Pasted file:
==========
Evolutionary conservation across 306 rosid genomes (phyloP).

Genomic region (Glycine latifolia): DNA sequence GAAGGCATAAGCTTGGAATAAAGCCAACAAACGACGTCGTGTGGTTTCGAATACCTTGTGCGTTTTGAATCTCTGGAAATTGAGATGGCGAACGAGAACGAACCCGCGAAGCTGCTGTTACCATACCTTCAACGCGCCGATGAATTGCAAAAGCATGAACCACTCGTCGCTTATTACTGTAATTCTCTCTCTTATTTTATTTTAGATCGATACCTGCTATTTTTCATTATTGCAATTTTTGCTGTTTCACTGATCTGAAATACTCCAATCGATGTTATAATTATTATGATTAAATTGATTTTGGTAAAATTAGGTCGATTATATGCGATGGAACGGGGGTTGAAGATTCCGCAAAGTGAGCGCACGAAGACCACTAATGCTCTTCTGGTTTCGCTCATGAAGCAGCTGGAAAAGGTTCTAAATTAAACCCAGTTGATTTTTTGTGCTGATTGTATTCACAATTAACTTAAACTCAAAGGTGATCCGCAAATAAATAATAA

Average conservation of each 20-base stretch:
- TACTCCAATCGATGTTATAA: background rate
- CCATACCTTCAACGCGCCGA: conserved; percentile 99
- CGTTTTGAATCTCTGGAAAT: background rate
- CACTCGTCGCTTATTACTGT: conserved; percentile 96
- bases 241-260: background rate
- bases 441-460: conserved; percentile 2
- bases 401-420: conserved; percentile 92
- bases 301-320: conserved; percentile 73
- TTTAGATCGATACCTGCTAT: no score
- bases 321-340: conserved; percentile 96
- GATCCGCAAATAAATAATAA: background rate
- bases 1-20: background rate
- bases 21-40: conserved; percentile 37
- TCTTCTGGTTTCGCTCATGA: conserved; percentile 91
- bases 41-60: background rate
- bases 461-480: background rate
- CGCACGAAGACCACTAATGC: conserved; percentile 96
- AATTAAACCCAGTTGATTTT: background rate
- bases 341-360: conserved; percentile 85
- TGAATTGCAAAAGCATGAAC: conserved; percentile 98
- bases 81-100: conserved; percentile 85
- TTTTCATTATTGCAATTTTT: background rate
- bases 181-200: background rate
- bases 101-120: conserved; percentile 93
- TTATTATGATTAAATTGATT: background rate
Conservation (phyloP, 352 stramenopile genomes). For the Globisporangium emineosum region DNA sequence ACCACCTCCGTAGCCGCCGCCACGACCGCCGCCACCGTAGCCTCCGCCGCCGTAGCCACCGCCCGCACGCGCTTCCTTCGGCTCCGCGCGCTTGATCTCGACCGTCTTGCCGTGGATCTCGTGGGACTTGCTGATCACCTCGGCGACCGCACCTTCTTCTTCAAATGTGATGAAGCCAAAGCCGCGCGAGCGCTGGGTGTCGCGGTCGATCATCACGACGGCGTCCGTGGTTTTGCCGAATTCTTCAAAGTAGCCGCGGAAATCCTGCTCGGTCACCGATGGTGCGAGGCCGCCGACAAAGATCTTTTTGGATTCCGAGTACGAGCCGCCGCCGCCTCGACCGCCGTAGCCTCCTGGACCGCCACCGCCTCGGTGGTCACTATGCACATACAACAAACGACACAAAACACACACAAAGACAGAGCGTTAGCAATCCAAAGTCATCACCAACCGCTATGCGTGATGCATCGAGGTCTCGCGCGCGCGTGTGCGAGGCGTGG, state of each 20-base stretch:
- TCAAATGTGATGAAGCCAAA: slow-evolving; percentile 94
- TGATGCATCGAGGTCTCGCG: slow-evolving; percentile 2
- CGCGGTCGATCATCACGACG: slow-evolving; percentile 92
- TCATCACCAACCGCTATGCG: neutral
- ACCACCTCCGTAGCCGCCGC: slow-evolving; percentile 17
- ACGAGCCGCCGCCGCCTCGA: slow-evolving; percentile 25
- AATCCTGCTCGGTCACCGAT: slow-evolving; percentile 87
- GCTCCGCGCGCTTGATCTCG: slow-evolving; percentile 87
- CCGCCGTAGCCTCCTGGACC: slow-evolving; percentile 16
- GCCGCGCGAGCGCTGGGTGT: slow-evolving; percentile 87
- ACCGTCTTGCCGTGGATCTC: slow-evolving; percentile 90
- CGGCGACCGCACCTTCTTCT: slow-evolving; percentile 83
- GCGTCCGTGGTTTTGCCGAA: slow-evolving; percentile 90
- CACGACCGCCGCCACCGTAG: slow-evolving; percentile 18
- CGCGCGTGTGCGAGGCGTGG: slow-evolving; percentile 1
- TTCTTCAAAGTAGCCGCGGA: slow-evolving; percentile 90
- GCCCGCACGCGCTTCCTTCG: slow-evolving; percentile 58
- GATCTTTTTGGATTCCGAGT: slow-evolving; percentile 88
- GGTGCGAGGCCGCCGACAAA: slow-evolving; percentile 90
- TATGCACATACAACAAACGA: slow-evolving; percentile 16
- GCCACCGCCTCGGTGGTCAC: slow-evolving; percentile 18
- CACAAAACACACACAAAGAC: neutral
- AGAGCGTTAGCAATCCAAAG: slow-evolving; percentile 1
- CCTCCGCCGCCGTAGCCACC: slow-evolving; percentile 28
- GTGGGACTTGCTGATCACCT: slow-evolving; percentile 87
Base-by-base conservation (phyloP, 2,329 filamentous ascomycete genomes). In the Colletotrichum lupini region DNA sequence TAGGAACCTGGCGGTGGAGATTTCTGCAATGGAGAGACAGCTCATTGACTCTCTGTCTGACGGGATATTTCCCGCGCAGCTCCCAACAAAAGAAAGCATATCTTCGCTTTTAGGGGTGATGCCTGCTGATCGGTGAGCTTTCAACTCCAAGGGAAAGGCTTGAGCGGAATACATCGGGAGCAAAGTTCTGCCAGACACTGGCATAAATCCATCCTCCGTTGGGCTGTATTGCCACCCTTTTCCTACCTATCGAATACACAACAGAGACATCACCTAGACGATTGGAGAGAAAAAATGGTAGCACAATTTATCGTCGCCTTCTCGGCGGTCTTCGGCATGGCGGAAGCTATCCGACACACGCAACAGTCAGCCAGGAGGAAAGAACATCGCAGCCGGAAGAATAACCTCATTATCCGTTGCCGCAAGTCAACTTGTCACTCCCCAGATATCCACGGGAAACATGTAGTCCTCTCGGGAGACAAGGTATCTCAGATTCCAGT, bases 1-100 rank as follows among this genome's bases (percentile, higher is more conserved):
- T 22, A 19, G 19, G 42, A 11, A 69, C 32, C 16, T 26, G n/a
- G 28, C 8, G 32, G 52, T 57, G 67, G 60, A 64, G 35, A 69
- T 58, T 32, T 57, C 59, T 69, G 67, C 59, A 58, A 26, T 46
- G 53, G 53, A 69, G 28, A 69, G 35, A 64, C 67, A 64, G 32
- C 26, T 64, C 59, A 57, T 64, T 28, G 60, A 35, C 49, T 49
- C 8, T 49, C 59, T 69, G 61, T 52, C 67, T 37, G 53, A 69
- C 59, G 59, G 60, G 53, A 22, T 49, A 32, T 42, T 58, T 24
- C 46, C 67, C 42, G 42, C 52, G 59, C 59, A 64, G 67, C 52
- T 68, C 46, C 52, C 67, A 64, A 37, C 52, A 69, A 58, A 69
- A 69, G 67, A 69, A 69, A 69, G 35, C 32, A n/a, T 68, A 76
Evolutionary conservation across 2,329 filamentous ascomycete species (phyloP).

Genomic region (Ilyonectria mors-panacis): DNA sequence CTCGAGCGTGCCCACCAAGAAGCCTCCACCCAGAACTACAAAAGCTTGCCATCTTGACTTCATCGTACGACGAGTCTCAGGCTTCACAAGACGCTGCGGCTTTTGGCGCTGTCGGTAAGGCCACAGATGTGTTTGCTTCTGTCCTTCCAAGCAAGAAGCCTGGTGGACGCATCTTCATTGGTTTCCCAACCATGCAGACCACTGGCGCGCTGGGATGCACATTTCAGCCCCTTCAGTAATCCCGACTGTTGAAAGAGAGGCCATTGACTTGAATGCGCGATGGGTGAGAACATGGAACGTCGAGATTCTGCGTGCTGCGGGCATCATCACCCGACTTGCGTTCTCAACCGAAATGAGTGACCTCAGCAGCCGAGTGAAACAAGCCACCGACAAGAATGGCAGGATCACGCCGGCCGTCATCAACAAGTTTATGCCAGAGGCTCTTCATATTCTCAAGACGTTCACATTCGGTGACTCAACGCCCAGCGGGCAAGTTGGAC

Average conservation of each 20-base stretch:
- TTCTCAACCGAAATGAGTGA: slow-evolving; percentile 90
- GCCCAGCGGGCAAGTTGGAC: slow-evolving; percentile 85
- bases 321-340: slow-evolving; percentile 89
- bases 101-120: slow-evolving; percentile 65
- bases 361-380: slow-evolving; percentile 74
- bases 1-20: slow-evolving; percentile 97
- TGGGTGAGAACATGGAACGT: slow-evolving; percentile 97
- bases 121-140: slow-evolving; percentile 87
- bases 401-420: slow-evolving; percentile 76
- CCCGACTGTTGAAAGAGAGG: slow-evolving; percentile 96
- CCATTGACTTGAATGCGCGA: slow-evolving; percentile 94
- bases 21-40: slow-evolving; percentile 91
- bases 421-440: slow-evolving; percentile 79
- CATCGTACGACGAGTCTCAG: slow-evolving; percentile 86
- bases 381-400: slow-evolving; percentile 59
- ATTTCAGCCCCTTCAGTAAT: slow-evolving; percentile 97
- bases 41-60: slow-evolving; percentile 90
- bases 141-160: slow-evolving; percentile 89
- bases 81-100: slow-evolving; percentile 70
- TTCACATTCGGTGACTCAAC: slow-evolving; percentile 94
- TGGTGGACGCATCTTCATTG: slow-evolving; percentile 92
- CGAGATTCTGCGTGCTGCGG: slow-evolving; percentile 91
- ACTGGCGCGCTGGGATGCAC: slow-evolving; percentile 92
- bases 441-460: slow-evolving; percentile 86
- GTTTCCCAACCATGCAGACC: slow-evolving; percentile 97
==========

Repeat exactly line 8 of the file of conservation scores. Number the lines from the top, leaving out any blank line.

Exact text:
- bases 241-260: background rate